On my favourite blog platform (NucleusCMS) templates are the, well, template for posts. I could go into details on it but this post is going to be long enough as it is. Prior to the launch of the Thanet Star I wrote about 12 good quality posts and saved them in text files on my laptop. Then when I had a theme that I was happy met the needs that I had specified earlier I start posting with the house keeping posts. I back-date the "About this blog", "about me" and so forth so that they appear to have been published in the weeks before I started.

Then I post each of my articles one for the day and then future posted so that the next three weeks are covered if I get no further. Future posted items do not publish until the time is reached. I then sit back and pay attention to any blogs that have suffered a lack of posts recently. I will do a round of each blog and check comments, remove spam and then try to think of something to say. Sometimes I have a long list of things I want to talk about but sometimes I am at a loss.

Minimum Blogging

I try to make sure that no blog goes more than seven days without a post. Ideally they should go no more than three days and to increase subscription they should post every day. This does not always happen – for example Buzz 42 has gone dead and will need an epic working on to get it going again. That’s a ball I have dropped and this is something that can happen when you work the ay I do. The trick is to actually have an interest in what you write about so that when you think "what shall I do today?" you want to go and blog about whatever it is you blog about.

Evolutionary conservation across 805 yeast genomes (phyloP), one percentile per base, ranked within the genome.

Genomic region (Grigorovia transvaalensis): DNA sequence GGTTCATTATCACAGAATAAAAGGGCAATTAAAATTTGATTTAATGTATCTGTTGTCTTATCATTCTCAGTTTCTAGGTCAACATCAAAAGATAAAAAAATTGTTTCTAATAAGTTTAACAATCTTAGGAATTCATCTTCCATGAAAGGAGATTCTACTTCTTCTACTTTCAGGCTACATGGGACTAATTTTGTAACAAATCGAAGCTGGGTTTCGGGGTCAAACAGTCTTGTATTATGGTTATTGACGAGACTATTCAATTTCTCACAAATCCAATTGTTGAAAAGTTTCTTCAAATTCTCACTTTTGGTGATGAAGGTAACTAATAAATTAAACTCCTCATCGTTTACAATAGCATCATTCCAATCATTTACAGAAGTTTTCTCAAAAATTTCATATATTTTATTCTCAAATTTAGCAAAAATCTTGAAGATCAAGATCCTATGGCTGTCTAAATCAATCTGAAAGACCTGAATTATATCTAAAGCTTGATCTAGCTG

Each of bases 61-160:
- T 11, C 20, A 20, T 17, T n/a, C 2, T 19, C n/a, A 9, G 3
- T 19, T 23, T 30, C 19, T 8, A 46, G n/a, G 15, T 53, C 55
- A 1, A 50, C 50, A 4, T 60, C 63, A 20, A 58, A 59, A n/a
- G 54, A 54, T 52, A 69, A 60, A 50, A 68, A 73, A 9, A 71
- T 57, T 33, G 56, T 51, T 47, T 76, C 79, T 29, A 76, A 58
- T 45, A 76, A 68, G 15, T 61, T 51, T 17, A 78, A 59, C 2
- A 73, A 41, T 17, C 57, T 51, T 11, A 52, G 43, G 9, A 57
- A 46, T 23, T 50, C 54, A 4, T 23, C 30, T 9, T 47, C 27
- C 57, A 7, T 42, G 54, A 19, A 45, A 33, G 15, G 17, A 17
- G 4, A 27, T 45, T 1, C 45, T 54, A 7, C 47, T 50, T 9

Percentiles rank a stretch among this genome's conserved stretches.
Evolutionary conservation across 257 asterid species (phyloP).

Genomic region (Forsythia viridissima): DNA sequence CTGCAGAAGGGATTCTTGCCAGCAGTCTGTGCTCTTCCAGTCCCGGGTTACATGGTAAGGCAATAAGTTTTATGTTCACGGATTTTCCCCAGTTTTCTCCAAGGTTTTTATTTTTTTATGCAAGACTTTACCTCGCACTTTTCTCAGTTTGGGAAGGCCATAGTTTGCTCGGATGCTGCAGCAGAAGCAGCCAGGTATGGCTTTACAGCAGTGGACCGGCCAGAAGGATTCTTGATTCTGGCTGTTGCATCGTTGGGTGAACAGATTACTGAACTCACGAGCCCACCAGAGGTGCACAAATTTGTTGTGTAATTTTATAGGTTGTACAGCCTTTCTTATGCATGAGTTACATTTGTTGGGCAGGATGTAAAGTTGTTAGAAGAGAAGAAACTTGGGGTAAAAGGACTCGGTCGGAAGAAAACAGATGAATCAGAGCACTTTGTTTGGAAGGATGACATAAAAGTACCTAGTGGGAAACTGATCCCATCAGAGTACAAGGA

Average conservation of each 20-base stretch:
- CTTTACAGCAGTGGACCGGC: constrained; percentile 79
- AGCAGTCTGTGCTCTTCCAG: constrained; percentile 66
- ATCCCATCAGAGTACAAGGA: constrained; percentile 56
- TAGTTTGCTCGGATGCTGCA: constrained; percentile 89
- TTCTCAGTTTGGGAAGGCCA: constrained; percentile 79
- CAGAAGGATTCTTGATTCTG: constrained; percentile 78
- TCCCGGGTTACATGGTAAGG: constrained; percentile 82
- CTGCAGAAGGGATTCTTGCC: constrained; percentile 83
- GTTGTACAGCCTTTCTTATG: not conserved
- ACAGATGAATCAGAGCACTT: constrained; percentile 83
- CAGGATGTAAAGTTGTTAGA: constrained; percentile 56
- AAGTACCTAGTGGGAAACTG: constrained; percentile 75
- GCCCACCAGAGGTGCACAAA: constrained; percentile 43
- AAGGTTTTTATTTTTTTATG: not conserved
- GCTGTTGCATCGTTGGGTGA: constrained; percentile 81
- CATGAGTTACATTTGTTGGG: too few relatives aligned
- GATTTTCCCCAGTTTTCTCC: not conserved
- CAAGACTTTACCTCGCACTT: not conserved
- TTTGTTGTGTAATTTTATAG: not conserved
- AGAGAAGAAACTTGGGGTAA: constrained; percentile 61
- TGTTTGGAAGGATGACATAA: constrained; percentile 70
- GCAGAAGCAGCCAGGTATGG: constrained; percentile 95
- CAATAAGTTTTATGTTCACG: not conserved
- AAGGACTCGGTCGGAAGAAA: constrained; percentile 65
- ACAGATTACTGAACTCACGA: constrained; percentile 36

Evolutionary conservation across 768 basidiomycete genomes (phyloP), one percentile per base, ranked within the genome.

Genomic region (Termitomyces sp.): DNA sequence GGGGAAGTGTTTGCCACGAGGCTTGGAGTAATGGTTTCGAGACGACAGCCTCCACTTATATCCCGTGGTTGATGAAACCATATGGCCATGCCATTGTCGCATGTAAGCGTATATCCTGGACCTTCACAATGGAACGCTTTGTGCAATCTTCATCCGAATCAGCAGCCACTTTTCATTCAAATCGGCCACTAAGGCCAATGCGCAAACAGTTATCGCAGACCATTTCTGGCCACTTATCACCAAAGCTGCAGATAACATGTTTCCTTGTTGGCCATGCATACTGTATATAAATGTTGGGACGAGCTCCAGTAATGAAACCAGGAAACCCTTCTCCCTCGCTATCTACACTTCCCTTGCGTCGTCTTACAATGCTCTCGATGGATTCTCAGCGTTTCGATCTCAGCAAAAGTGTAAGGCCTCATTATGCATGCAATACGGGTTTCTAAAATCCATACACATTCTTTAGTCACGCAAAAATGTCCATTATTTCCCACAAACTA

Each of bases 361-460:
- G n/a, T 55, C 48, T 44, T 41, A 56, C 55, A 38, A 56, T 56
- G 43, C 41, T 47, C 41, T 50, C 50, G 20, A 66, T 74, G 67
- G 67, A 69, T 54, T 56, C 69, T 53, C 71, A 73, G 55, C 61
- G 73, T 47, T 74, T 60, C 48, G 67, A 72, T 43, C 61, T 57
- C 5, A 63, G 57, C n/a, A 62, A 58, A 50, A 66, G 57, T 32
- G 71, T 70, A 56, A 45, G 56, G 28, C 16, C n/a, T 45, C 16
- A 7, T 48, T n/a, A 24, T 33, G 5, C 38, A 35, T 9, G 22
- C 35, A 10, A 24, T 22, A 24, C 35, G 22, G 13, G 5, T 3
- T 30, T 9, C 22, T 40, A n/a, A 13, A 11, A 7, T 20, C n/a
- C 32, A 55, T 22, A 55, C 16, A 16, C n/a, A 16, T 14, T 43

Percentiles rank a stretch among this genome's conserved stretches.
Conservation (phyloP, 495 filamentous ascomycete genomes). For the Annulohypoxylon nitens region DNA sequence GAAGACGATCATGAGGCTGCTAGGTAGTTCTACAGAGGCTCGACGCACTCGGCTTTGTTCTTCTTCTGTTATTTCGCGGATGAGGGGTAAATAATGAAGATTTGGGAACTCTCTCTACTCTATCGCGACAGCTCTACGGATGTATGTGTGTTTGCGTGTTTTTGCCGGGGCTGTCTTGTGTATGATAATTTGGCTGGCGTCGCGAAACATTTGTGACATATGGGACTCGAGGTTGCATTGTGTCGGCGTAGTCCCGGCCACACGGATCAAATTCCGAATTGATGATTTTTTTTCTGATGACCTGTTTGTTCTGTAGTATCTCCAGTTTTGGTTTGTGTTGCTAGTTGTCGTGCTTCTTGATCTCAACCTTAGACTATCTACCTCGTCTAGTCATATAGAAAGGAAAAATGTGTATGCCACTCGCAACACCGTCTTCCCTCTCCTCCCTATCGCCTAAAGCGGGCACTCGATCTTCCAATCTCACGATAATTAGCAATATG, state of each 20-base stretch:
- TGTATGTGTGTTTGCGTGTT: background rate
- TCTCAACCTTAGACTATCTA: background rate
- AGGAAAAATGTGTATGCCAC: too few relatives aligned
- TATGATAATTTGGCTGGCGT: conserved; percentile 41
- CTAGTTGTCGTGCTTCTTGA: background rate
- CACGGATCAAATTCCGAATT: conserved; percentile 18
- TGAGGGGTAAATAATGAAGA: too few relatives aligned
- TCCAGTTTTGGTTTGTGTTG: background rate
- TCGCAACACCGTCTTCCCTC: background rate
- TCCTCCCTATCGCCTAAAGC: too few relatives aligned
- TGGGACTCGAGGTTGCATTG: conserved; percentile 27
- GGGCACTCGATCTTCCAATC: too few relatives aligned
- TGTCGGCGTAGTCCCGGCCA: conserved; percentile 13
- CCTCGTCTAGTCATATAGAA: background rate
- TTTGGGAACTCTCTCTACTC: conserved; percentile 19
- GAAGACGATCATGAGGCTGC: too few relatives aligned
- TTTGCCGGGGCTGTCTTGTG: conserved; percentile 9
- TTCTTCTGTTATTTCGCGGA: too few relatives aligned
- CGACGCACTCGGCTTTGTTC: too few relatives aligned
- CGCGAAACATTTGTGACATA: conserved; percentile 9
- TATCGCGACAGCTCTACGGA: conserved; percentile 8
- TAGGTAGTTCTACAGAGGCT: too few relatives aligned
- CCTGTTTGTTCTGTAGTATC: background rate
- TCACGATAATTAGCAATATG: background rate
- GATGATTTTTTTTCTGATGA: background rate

What I do when I have no idea what to do

When I have no idea what to blog I use my next "cheat". I use firefox and use the links bar to the max. It’s full of folders with short names (to make room for more). Each niche I write for or think I might like to write for has a folder. Into that go all the best links that I find as I surf and generally read things on-line. On that topic I have another "cheat" where I try to make sure there is some cross over between my niches. Often this is the "geeky perspective" sometimes (like on Thanet Star) this is subtle but other times (like on my diet and fitness blog Lord Matt’s Girth Watch it is dead obvious).